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Thursday, 23 May, 2002, 14:52 GMT 15:52 UK
Radical Egyptian writes for rights
Nawal el-Saadawi, 69, and her husband Sharif Hatata, 78
Saadawi - writing the 'key to her survival'
For more than 50 years the Egyptian writer and doctor, Nawal El-Saadawi, has been an outspoken critic of corruption - views that have at times led to her imprisonment or exile.

Speaking to BBC World Service she explained why her writings have repeatedly got her into trouble and why she continues to use words as her weapon.

"I started to have problems not only because I spoke of female circumcision," she said, "but also because I connected female circumcision to economic and political problems. This was my crime."

Danger

Having recently released the second volume of her autobiography, Walking Through Fire, Nawal El-Saadawi's compulsion to write has never been stronger.

"Writing makes me proud and happy," she told the Meridian Writing programme. "That is why I still am surviving."

For this author survival has been no mean feat.

Nawal el-Saadawi
Writing is a form of 'preventative medicine'
As the first Arab woman to write against female genital mutilation, her radical writings have repeatedly got her into trouble.

"Capitalism and patriarchy live on pornography", she explained, "but I started to connect sexual oppression to economic and political oppression at the international and national level."

Death-list

Dr Saadawi's views on sacred subjects have in the past led to her imprisonment and censorship.

In the early 1970s she was fired from a ministerial job, and in 1992 her name was added to a Muslim fundamentalist death-list.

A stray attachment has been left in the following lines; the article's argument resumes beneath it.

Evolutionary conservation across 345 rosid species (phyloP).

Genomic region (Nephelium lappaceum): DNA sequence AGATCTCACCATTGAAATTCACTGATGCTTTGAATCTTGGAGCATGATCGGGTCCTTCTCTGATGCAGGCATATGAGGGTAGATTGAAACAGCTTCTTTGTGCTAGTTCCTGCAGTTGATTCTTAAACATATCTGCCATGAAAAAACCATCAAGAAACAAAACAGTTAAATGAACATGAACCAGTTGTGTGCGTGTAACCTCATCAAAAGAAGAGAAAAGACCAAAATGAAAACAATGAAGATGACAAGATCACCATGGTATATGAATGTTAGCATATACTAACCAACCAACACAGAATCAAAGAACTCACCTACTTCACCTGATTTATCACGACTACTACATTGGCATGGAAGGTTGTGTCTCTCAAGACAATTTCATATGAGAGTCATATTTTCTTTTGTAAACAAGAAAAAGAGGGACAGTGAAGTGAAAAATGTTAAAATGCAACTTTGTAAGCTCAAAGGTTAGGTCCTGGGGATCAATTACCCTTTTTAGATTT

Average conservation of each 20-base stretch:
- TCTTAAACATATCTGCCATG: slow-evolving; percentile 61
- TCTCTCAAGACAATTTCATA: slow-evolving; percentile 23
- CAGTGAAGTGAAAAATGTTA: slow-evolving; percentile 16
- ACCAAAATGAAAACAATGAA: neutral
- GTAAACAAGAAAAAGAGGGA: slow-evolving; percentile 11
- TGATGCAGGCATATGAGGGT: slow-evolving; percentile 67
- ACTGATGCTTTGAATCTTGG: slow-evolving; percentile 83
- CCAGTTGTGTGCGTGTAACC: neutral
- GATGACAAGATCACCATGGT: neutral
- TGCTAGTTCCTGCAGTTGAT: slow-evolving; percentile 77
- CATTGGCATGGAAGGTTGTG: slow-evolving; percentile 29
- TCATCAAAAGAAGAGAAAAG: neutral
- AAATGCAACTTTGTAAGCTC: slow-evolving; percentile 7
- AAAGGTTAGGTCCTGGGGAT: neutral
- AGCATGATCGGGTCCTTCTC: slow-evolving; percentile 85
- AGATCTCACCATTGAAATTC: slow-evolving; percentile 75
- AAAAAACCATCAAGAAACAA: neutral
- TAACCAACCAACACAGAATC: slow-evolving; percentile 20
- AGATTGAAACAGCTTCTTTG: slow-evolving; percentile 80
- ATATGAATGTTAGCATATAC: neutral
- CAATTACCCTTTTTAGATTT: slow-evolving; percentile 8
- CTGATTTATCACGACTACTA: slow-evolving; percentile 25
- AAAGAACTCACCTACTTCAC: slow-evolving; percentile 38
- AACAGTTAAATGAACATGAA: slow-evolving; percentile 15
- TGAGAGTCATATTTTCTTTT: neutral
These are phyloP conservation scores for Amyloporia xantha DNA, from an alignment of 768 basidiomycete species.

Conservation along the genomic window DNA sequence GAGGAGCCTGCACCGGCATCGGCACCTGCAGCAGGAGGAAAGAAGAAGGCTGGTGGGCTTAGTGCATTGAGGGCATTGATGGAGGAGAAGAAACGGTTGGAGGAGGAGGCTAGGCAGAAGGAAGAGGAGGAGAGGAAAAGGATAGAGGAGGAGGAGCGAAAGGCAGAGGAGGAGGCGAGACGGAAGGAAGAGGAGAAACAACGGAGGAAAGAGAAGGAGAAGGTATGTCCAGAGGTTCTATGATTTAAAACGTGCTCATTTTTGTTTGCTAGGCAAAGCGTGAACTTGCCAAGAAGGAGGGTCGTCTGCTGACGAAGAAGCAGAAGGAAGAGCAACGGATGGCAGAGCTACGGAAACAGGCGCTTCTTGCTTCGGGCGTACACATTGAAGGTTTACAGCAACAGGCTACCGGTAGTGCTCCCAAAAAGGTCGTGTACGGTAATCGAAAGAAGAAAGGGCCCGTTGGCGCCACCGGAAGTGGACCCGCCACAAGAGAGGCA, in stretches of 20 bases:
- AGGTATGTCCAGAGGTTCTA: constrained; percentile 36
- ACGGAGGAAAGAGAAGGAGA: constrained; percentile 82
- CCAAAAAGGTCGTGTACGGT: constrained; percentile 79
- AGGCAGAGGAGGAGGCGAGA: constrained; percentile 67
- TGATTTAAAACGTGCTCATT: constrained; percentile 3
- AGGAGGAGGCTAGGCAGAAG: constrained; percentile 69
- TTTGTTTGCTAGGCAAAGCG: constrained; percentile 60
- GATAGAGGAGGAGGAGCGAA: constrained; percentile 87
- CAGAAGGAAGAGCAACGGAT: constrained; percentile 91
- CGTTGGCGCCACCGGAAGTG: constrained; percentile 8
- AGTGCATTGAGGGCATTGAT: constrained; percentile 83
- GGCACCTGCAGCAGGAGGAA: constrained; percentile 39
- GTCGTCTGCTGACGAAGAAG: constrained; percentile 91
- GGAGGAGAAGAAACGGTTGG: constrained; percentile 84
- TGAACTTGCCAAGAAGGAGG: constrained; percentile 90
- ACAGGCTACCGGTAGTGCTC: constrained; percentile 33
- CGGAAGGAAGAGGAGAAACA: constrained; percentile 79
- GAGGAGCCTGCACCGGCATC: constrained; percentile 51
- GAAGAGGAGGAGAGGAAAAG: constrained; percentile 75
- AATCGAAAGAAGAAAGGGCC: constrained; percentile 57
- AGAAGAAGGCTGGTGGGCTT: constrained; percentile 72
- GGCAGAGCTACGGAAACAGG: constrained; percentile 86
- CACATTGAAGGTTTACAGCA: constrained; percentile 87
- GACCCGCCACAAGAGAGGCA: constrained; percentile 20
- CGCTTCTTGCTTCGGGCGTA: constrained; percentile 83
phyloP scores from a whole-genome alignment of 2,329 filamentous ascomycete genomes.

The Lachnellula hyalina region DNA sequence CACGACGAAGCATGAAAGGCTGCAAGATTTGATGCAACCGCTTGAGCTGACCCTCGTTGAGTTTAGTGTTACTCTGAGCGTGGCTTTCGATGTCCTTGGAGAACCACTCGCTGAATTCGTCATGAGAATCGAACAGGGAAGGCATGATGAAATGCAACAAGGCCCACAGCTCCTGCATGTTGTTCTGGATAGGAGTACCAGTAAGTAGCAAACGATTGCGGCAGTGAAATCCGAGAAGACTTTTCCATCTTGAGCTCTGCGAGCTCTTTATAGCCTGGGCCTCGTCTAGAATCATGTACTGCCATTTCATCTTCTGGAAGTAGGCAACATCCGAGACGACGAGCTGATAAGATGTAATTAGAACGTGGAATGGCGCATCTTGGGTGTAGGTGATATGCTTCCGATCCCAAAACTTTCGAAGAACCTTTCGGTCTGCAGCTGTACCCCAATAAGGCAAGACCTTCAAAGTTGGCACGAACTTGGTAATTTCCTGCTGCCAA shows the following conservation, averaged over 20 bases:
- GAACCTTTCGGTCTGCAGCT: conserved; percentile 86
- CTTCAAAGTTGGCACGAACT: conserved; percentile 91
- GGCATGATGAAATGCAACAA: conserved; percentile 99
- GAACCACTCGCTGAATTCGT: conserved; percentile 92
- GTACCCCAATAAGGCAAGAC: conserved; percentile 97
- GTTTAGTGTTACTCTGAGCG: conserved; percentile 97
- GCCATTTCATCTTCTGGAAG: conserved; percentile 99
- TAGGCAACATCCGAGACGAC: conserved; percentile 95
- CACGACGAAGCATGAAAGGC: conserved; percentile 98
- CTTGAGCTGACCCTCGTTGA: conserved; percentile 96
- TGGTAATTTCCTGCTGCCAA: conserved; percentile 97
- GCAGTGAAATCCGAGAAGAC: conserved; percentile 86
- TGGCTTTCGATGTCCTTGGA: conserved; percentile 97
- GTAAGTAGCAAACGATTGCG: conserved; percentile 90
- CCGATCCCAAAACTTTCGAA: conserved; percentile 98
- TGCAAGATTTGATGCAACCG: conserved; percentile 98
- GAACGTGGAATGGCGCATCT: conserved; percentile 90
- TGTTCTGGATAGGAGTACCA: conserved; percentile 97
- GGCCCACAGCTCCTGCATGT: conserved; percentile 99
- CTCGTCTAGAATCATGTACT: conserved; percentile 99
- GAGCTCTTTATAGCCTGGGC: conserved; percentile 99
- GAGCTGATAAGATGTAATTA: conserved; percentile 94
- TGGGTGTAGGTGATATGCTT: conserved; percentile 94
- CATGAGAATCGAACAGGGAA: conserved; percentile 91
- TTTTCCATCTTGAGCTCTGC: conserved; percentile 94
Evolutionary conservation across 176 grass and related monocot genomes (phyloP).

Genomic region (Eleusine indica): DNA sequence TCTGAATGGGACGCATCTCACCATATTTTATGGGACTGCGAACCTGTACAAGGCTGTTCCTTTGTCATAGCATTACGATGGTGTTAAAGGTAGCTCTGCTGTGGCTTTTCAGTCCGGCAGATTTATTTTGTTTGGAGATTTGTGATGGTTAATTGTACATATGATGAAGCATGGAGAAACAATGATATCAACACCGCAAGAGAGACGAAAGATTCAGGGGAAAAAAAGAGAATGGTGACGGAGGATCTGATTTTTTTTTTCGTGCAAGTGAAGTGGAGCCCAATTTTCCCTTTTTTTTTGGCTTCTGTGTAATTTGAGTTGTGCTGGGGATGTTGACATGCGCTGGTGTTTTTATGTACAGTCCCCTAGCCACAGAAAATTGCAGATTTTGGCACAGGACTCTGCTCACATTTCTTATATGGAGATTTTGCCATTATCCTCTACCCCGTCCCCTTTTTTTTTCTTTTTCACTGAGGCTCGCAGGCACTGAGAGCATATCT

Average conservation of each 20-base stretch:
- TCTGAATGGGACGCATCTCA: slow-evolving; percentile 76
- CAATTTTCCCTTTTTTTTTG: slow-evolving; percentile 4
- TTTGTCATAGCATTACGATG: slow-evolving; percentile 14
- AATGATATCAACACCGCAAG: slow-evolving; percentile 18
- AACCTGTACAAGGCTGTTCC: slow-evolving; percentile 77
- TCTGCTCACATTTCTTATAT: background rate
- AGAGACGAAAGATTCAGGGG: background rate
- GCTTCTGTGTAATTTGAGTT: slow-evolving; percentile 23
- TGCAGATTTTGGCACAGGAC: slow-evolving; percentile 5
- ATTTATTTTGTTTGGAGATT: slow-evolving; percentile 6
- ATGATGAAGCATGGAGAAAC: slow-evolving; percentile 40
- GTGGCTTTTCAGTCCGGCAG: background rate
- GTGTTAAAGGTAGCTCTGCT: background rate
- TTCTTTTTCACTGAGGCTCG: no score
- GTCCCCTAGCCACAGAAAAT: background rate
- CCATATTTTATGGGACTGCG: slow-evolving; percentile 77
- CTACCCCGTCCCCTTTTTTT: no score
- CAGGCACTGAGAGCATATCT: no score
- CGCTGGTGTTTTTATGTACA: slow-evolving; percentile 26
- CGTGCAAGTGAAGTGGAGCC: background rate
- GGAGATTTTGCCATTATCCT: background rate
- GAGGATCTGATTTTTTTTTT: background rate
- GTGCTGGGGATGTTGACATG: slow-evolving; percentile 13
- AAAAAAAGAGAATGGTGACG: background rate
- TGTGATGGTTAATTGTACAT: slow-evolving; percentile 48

"It was a strange voice that invaded the night, it said, 'Wherever they are kill them. Kill the enemies of Allah'," she said of that time.

"Then came a list of names. Writers, poets, historians, philosophers - 30 or 40 names in a row and suddenly I hear my name and it goes through my head like a bullet."

Feminist physician

As a doctor, Ms Saadawi claimed that much of the illness that she saw was caused by poverty, ignorance and the routine abuse of women's bodies.


"I haven't changed my opinions but I am now a little bit cautious."

Nawal El-Saadawi
This, she explained, led her to write as a form of preventative medicine.

Her novels, including Women at Point Zero and God Dies by The Nile, have been described as fierce and passionate exposes of women's social and physical mistreatment.

However, despite often being labelled "a feminist", the author now chooses to distance herself from the title.

"This doesn't mean that I have changed my opinions. I am now a little bit cautious," she explained.

"I feel that there are some feminist groups in some countries, East and West, who speak about feminism in a very distorted and limited way."

Drawing strength from her convictions she added, "They separate sexual oppression from political and economic oppression.

"Since I started writing about women, now half a century ago, I never separated."

 WATCH/LISTEN
 ON THIS STORY
Dr Nawal El-Saad-awi
"I am fighting back and defending myself"
Dr Nawal El-Saadawi speaks to BBC World Service
"Writing makes me proud and happy"
See also:

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